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BORN: 1824 in Walton City, GA.
DIED: 1894 in Washington, DC.
CAMPAIGNS: Seven Days, Fredericksburg, Antietam, Petersburg.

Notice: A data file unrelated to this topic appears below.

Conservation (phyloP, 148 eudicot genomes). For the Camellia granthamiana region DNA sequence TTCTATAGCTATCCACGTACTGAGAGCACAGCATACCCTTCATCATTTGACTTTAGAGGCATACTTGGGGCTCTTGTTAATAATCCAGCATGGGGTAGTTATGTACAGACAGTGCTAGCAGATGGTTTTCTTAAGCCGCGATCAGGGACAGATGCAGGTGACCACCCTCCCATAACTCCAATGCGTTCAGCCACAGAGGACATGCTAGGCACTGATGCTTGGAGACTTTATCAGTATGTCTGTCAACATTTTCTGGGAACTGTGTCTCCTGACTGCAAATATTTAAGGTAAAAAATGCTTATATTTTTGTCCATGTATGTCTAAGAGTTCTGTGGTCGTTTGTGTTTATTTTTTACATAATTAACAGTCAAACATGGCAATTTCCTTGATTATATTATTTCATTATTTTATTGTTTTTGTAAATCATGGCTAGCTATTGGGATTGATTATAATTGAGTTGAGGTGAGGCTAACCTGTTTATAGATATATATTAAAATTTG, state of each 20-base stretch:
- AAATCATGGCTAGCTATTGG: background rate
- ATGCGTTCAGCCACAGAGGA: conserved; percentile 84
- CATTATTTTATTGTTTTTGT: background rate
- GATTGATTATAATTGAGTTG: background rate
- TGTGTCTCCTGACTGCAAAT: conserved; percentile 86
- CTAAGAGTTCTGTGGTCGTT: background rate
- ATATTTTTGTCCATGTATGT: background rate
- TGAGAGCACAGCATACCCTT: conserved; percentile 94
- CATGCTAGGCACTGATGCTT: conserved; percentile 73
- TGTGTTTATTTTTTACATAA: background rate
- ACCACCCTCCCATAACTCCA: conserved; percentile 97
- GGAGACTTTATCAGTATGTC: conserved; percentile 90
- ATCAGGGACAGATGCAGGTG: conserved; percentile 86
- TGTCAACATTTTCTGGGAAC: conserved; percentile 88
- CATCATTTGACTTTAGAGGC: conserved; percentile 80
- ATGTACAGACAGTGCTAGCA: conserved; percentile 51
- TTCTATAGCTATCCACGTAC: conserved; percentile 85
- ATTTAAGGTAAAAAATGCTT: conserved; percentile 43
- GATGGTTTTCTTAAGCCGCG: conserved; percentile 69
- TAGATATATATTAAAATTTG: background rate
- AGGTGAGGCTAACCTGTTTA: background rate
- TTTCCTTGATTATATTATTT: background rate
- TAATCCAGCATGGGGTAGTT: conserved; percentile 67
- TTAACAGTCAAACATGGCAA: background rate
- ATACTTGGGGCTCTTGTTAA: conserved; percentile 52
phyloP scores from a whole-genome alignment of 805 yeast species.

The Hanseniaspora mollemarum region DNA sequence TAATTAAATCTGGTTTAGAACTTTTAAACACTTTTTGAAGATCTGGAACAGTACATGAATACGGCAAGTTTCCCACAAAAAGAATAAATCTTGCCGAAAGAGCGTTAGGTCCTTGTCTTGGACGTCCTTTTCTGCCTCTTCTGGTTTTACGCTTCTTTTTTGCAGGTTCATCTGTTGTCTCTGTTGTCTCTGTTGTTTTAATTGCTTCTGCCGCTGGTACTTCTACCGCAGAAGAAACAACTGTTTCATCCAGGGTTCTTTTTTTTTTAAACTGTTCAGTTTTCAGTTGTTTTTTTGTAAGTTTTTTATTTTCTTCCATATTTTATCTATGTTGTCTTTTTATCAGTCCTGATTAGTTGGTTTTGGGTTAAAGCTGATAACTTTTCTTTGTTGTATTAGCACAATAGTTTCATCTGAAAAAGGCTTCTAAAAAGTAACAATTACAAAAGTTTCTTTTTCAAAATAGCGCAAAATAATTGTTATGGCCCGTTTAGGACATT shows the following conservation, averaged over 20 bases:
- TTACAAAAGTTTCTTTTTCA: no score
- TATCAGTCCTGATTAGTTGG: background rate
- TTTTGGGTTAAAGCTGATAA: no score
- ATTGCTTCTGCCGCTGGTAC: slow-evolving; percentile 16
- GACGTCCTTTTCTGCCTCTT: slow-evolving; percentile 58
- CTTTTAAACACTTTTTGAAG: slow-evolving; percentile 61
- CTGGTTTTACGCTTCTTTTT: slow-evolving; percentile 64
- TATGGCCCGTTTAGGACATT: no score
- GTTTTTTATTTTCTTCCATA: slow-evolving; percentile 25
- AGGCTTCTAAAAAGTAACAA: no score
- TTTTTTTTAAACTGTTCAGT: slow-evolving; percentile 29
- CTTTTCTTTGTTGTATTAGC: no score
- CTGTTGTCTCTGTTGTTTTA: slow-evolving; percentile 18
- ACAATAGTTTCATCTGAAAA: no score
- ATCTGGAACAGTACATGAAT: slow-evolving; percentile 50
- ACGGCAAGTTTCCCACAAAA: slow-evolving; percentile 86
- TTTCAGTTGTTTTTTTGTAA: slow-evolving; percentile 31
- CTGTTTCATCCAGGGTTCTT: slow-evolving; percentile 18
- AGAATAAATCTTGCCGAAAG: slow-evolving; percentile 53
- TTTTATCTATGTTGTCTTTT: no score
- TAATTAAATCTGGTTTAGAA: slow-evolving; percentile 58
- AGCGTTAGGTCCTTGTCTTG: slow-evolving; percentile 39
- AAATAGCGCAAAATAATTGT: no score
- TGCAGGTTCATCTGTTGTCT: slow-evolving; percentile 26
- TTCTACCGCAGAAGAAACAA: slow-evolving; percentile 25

Alfred Holt Colquitt was born on April 20, 1824, in Walton County, Georgia, the son of a Democratic Senator. Educated in local schools, he attended the College of New Jersey (now called Princeton), and graduated in 1844. After studying law, he was admitted to the bar in Georgia in 1846, and joined he army to fight in the Mexican War. He left the service as a major and staff officer, and returned to his law practice. In 1849, he was appointed assistance secretary of the Georgia Senate, and was elected to the US House of Representatives in 1852. Due to his wife's illness, he left politics in 1854, but returned after her death in 1855. Serving in the Georgia legislature, he was a presidential elector for John C. Breckinridge in the election of 1860. In 1861, he was a delegate to the Georgia secession convention, and followed his state when it chose to secede from the Union. Colquitt was chosen colonel of the 6th Georgia Infantry in May of 1861, serving throughout the Peninsula Campaign. He saw action at Williamsburg and in the Seven Days' Campaign, and held brigade command under Maj. Gen. Daniel H. Hill at Antietam. Appointed a brigadier general to rank from September 1, 1862, he served at Fredericksburg and Chancellorsville, then served in North Carolina in 1863. In 1864, he was transferred to Florida. Colquitt helped the Confederacy achieve victory at Olustee by leading one of Brig. Gen. Joseph Finegan's brigades. He also took part in the Battles at Drewry's Bluff and the Siege of Petersburg . Colquitt surrendered in North Carolina in May of 1865. After the war, he became licensed as a Methodist preacher, but chose not to serve in the ministry. Returning to practice law and farming, he fought against Reconstruction. In 1876, he became governor of Georgia by the largest majority in state history up to that time. Six years later, he was elected to the US Senate, in which he remained until his death in Washington, D.C., on March 26, 1894.